Roger Whitson: That's a great point about JiTP and Kairos. It's also an infrastructural point. There's very little editorial theory that we could have appealed to in DH as models. I did know a bit about how infrastructure in comics companies influences productivity – but, again, these infrastructures haven't been known to embrace diversity in progressive ways. [January 25, 2016 at 10:33am]
Maggie Galvan: Roger Whitson & Anastasia Salter, thank you for your thoughtful replies here and for your hard work in putting together this journal issue. I know that a number of pieces will be key in my scholarship going forward.
And I agree that mentorship through editing is key and tough – it reminds me of how Barbara Smith, Gloria Anzaldúa, and Cherríe Moraga discuss their editing and mentorship process in their introductions to anthologies they edited like Home Girls and This Bridge Called My Back. [3 Likes / January 25, 2016 at 10:35am / Edited]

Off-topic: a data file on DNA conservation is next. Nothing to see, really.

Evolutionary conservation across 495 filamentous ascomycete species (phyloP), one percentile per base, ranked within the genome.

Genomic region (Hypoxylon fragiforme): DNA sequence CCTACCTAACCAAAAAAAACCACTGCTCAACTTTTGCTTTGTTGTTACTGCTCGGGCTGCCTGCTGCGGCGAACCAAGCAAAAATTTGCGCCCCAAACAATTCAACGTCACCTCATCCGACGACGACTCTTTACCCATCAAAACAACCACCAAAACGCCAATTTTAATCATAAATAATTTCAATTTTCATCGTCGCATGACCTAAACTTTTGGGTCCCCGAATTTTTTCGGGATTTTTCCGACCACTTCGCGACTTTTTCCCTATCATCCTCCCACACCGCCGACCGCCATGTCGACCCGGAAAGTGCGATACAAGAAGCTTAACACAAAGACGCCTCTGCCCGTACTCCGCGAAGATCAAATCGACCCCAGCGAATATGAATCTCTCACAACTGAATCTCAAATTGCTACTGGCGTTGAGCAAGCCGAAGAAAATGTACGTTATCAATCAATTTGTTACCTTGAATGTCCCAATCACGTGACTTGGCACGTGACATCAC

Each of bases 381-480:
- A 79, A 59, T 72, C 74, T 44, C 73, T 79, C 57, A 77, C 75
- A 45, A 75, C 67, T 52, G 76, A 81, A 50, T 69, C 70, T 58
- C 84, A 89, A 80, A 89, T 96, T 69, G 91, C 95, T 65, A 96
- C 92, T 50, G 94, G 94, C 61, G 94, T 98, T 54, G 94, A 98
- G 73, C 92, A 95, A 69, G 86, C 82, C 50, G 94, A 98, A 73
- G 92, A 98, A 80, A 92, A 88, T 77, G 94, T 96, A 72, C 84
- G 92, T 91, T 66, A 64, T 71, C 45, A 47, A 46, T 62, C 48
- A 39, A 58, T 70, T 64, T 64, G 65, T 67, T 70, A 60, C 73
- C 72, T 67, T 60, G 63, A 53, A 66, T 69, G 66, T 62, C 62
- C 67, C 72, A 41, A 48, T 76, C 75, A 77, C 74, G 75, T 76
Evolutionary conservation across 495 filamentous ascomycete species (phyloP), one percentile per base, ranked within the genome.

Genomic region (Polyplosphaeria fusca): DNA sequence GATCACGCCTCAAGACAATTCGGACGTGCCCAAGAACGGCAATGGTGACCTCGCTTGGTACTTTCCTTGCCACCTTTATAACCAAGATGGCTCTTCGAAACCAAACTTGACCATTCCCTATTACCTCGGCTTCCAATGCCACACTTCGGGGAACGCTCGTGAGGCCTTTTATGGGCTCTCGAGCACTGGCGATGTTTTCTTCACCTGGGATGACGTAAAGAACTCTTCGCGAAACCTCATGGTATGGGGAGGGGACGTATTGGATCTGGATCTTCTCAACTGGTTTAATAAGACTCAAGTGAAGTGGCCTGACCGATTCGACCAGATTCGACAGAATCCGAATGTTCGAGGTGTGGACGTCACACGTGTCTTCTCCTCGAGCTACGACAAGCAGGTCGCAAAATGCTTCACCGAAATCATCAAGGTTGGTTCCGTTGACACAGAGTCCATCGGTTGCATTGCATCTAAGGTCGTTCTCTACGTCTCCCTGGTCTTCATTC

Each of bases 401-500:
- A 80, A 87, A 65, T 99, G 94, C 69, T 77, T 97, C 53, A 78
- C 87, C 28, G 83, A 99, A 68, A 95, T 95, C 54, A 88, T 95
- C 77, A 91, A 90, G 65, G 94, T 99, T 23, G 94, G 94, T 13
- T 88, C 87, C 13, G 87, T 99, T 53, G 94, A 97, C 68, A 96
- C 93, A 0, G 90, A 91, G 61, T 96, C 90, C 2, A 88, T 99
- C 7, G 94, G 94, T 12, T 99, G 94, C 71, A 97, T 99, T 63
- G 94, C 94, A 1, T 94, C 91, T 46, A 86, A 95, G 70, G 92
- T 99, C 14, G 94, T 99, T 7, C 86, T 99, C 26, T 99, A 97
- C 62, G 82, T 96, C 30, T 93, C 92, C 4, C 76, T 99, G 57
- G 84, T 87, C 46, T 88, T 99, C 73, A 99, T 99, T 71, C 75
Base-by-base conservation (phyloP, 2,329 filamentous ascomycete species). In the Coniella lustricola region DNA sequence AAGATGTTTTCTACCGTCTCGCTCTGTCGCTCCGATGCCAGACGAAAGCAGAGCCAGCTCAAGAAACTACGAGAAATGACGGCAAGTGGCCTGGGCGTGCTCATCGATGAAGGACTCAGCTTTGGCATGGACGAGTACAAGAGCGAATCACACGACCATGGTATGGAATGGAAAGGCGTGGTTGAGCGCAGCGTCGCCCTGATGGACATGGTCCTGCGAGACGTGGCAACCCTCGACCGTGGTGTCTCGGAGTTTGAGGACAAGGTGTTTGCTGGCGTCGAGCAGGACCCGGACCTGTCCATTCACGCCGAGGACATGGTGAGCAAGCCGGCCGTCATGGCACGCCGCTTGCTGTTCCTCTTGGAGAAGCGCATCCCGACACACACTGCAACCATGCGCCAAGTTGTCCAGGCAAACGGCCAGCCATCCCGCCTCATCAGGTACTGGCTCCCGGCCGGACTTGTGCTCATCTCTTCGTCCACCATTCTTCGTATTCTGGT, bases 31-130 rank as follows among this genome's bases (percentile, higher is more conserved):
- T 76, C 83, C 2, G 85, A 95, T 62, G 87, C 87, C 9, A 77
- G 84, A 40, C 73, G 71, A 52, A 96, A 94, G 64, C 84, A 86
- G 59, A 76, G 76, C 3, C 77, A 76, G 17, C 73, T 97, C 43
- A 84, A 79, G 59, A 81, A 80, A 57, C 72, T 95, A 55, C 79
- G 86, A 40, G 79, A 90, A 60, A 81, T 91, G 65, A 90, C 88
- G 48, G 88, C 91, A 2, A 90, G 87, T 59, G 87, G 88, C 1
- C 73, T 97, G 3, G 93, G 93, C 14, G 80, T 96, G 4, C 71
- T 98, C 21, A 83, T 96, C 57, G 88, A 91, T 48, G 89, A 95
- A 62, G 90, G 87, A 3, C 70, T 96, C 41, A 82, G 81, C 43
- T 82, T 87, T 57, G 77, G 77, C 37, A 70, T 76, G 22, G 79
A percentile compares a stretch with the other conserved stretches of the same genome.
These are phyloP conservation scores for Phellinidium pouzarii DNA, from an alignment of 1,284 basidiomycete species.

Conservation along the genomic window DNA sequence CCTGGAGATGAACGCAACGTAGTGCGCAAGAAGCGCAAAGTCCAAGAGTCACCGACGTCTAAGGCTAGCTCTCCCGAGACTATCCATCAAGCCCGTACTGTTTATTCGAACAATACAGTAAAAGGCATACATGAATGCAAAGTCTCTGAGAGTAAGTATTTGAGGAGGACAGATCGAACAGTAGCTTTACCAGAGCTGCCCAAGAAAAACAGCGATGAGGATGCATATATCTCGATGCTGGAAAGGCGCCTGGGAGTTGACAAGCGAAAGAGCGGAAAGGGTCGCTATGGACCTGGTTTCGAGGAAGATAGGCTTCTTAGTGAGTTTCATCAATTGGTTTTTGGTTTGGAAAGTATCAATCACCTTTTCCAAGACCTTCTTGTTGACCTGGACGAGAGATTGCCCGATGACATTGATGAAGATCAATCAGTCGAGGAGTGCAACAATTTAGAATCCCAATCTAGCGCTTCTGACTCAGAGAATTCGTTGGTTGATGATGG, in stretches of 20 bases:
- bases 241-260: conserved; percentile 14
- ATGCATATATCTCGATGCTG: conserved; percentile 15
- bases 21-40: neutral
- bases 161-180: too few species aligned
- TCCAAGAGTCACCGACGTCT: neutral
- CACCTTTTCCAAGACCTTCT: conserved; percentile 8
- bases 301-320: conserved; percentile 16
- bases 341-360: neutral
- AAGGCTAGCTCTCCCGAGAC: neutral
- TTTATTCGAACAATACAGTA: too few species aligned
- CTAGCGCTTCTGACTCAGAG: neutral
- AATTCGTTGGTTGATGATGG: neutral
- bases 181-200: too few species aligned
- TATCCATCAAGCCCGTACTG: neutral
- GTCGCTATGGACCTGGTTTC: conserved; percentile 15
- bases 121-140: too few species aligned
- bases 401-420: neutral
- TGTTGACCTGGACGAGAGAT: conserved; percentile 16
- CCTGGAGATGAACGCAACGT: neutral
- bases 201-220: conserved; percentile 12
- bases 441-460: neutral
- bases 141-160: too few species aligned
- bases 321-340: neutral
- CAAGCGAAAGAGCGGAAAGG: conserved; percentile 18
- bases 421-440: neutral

Anastasia Salter: As a contributor to Kairos I've definitely seen that as well. The challenges we saw in editing this issue inspired me in part to include a multimodal scholarly project in a co-taught course for our doctoral students in Text & Technology right now: my hope is to introduce the tools and skills ealrier in an environment where I can provide that type of mentorship easily. [6 Likes / January 25, 2016 at 10:35am]
Roger Whitson: BTW, I think this also goes to Cheryl E. Ball and Doug Eyman's point that scholarly multimedia and the requirements of such work in the digital humanities is, if not non-existent, definitely in its infancy with regards to editorial theory. [3 Likes / January 25, 2016 at 10:37am]